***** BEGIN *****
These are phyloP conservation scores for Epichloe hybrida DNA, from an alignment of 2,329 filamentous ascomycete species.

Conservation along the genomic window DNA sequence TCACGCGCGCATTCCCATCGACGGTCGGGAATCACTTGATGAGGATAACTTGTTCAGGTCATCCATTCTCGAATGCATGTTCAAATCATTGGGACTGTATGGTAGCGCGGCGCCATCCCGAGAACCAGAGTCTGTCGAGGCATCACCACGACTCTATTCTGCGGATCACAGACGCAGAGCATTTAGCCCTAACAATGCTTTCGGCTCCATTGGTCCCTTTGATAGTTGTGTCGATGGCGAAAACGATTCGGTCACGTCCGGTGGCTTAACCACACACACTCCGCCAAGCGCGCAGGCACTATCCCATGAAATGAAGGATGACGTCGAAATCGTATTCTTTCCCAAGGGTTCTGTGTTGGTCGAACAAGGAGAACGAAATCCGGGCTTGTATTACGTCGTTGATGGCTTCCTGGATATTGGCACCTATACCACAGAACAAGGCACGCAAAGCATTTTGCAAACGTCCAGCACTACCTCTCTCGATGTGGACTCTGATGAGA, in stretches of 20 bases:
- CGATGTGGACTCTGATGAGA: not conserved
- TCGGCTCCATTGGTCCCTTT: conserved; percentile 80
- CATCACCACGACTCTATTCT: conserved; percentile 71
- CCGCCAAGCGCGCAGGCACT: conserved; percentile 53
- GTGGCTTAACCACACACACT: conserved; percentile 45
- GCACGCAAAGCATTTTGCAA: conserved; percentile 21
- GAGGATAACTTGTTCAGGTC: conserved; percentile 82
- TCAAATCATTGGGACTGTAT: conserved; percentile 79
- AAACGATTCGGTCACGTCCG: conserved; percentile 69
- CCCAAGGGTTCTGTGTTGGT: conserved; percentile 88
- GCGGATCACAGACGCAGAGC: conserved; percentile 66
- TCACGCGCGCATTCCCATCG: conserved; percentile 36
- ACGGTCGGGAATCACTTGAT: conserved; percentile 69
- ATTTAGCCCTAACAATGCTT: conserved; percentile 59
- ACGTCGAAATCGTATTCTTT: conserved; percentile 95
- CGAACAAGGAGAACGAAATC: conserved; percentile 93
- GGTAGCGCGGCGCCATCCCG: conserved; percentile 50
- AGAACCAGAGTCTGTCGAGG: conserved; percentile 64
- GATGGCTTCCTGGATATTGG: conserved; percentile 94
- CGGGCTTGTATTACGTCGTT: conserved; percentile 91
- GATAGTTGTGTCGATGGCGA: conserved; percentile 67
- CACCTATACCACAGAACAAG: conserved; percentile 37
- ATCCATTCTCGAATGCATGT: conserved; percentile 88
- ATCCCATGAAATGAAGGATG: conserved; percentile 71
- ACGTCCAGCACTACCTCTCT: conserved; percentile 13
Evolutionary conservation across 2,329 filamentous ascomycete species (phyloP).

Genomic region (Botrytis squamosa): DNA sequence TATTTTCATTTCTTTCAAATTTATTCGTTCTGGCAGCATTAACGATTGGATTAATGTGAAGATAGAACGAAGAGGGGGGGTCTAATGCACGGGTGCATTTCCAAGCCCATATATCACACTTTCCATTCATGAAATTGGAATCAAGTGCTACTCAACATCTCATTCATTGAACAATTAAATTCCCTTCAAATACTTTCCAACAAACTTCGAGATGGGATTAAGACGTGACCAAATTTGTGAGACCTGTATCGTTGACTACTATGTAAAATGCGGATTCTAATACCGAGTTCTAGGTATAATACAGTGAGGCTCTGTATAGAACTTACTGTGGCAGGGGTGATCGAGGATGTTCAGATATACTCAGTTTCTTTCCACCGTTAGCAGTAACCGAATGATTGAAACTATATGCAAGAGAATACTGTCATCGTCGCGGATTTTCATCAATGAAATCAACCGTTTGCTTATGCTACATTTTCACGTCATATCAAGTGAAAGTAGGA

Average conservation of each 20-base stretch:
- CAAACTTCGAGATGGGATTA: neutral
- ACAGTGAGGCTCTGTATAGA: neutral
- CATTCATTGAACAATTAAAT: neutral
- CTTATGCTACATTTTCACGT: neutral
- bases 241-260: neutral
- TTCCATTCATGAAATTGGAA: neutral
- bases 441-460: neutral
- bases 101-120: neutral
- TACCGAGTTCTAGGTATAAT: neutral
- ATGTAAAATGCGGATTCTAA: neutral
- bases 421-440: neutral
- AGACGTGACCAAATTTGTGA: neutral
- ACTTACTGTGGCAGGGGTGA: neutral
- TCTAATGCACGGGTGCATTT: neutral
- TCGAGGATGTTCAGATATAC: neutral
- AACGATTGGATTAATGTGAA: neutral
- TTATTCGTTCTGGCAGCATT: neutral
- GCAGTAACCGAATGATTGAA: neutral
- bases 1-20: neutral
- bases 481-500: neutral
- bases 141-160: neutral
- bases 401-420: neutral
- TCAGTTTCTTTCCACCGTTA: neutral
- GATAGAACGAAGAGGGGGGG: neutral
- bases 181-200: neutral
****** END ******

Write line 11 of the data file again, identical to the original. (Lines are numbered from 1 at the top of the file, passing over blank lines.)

- AAACGATTCGGTCACGTCCG: conserved; percentile 69